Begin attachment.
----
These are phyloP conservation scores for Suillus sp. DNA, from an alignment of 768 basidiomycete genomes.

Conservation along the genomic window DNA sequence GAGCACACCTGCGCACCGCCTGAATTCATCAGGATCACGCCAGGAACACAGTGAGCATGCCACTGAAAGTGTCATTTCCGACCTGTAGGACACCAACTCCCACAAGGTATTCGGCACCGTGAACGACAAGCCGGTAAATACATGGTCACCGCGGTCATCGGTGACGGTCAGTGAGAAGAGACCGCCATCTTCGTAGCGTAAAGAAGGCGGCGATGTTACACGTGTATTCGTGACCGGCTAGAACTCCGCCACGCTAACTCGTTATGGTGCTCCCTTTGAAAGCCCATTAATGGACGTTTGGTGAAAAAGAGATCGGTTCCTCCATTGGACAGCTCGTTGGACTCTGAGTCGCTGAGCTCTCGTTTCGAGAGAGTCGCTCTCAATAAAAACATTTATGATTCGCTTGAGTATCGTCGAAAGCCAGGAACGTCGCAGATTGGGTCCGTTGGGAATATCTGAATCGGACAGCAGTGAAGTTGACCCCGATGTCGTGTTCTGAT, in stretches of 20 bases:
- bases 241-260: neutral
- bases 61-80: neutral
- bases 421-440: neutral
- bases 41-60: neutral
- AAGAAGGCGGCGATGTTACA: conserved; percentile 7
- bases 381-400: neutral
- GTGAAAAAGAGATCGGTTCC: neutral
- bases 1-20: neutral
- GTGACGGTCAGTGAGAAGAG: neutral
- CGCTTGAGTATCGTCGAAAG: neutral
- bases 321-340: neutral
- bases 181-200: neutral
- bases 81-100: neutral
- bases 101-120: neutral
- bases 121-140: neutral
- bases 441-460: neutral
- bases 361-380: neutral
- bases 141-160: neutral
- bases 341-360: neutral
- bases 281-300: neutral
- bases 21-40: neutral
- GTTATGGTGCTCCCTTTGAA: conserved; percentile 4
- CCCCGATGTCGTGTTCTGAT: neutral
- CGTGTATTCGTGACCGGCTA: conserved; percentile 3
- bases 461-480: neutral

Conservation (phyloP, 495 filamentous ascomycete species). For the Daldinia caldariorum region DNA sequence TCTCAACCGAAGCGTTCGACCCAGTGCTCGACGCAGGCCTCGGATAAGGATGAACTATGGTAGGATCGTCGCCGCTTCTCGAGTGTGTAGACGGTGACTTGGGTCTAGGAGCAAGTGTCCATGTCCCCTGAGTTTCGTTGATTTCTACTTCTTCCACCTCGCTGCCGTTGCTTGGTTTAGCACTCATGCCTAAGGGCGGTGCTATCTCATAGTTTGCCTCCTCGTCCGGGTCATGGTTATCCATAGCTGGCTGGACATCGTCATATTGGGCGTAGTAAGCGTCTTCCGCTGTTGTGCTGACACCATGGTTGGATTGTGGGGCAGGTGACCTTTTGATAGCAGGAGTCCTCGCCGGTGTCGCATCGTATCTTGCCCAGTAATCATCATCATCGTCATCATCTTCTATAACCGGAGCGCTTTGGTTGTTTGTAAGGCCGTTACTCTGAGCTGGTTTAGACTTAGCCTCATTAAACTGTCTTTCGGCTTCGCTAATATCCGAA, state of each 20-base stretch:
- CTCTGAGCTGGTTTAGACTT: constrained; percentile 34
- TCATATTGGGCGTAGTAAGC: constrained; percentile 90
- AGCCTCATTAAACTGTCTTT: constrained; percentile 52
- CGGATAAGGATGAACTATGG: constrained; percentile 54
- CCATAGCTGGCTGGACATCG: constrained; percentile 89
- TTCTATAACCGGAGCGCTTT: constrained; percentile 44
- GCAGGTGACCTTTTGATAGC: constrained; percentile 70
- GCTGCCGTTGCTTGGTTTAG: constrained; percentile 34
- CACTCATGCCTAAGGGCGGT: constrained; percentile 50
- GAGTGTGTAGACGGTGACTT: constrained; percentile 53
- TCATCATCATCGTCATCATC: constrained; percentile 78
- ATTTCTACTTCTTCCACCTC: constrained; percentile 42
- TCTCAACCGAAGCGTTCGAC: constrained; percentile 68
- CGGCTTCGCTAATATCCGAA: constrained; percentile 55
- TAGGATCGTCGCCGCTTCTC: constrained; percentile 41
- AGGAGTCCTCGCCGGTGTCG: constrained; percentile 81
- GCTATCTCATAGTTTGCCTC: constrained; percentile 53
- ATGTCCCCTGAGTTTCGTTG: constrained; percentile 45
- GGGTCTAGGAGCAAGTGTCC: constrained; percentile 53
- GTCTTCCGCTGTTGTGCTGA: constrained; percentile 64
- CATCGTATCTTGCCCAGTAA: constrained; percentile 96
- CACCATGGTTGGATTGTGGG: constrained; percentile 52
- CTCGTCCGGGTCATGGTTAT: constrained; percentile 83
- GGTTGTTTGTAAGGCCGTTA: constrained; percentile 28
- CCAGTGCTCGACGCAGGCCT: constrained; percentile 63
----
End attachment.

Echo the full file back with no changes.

These are phyloP conservation scores for Suillus sp. DNA, from an alignment of 768 basidiomycete genomes.

Conservation along the genomic window DNA sequence GAGCACACCTGCGCACCGCCTGAATTCATCAGGATCACGCCAGGAACACAGTGAGCATGCCACTGAAAGTGTCATTTCCGACCTGTAGGACACCAACTCCCACAAGGTATTCGGCACCGTGAACGACAAGCCGGTAAATACATGGTCACCGCGGTCATCGGTGACGGTCAGTGAGAAGAGACCGCCATCTTCGTAGCGTAAAGAAGGCGGCGATGTTACACGTGTATTCGTGACCGGCTAGAACTCCGCCACGCTAACTCGTTATGGTGCTCCCTTTGAAAGCCCATTAATGGACGTTTGGTGAAAAAGAGATCGGTTCCTCCATTGGACAGCTCGTTGGACTCTGAGTCGCTGAGCTCTCGTTTCGAGAGAGTCGCTCTCAATAAAAACATTTATGATTCGCTTGAGTATCGTCGAAAGCCAGGAACGTCGCAGATTGGGTCCGTTGGGAATATCTGAATCGGACAGCAGTGAAGTTGACCCCGATGTCGTGTTCTGAT, in stretches of 20 bases:
- bases 241-260: neutral
- bases 61-80: neutral
- bases 421-440: neutral
- bases 41-60: neutral
- AAGAAGGCGGCGATGTTACA: conserved; percentile 7
- bases 381-400: neutral
- GTGAAAAAGAGATCGGTTCC: neutral
- bases 1-20: neutral
- GTGACGGTCAGTGAGAAGAG: neutral
- CGCTTGAGTATCGTCGAAAG: neutral
- bases 321-340: neutral
- bases 181-200: neutral
- bases 81-100: neutral
- bases 101-120: neutral
- bases 121-140: neutral
- bases 441-460: neutral
- bases 361-380: neutral
- bases 141-160: neutral
- bases 341-360: neutral
- bases 281-300: neutral
- bases 21-40: neutral
- GTTATGGTGCTCCCTTTGAA: conserved; percentile 4
- CCCCGATGTCGTGTTCTGAT: neutral
- CGTGTATTCGTGACCGGCTA: conserved; percentile 3
- bases 461-480: neutral

Conservation (phyloP, 495 filamentous ascomycete species). For the Daldinia caldariorum region DNA sequence TCTCAACCGAAGCGTTCGACCCAGTGCTCGACGCAGGCCTCGGATAAGGATGAACTATGGTAGGATCGTCGCCGCTTCTCGAGTGTGTAGACGGTGACTTGGGTCTAGGAGCAAGTGTCCATGTCCCCTGAGTTTCGTTGATTTCTACTTCTTCCACCTCGCTGCCGTTGCTTGGTTTAGCACTCATGCCTAAGGGCGGTGCTATCTCATAGTTTGCCTCCTCGTCCGGGTCATGGTTATCCATAGCTGGCTGGACATCGTCATATTGGGCGTAGTAAGCGTCTTCCGCTGTTGTGCTGACACCATGGTTGGATTGTGGGGCAGGTGACCTTTTGATAGCAGGAGTCCTCGCCGGTGTCGCATCGTATCTTGCCCAGTAATCATCATCATCGTCATCATCTTCTATAACCGGAGCGCTTTGGTTGTTTGTAAGGCCGTTACTCTGAGCTGGTTTAGACTTAGCCTCATTAAACTGTCTTTCGGCTTCGCTAATATCCGAA, state of each 20-base stretch:
- CTCTGAGCTGGTTTAGACTT: constrained; percentile 34
- TCATATTGGGCGTAGTAAGC: constrained; percentile 90
- AGCCTCATTAAACTGTCTTT: constrained; percentile 52
- CGGATAAGGATGAACTATGG: constrained; percentile 54
- CCATAGCTGGCTGGACATCG: constrained; percentile 89
- TTCTATAACCGGAGCGCTTT: constrained; percentile 44
- GCAGGTGACCTTTTGATAGC: constrained; percentile 70
- GCTGCCGTTGCTTGGTTTAG: constrained; percentile 34
- CACTCATGCCTAAGGGCGGT: constrained; percentile 50
- GAGTGTGTAGACGGTGACTT: constrained; percentile 53
- TCATCATCATCGTCATCATC: constrained; percentile 78
- ATTTCTACTTCTTCCACCTC: constrained; percentile 42
- TCTCAACCGAAGCGTTCGAC: constrained; percentile 68
- CGGCTTCGCTAATATCCGAA: constrained; percentile 55
- TAGGATCGTCGCCGCTTCTC: constrained; percentile 41
- AGGAGTCCTCGCCGGTGTCG: constrained; percentile 81
- GCTATCTCATAGTTTGCCTC: constrained; percentile 53
- ATGTCCCCTGAGTTTCGTTG: constrained; percentile 45
- GGGTCTAGGAGCAAGTGTCC: constrained; percentile 53
- GTCTTCCGCTGTTGTGCTGA: constrained; percentile 64
- CATCGTATCTTGCCCAGTAA: constrained; percentile 96
- CACCATGGTTGGATTGTGGG: constrained; percentile 52
- CTCGTCCGGGTCATGGTTAT: constrained; percentile 83
- GGTTGTTTGTAAGGCCGTTA: constrained; percentile 28
- CCAGTGCTCGACGCAGGCCT: constrained; percentile 63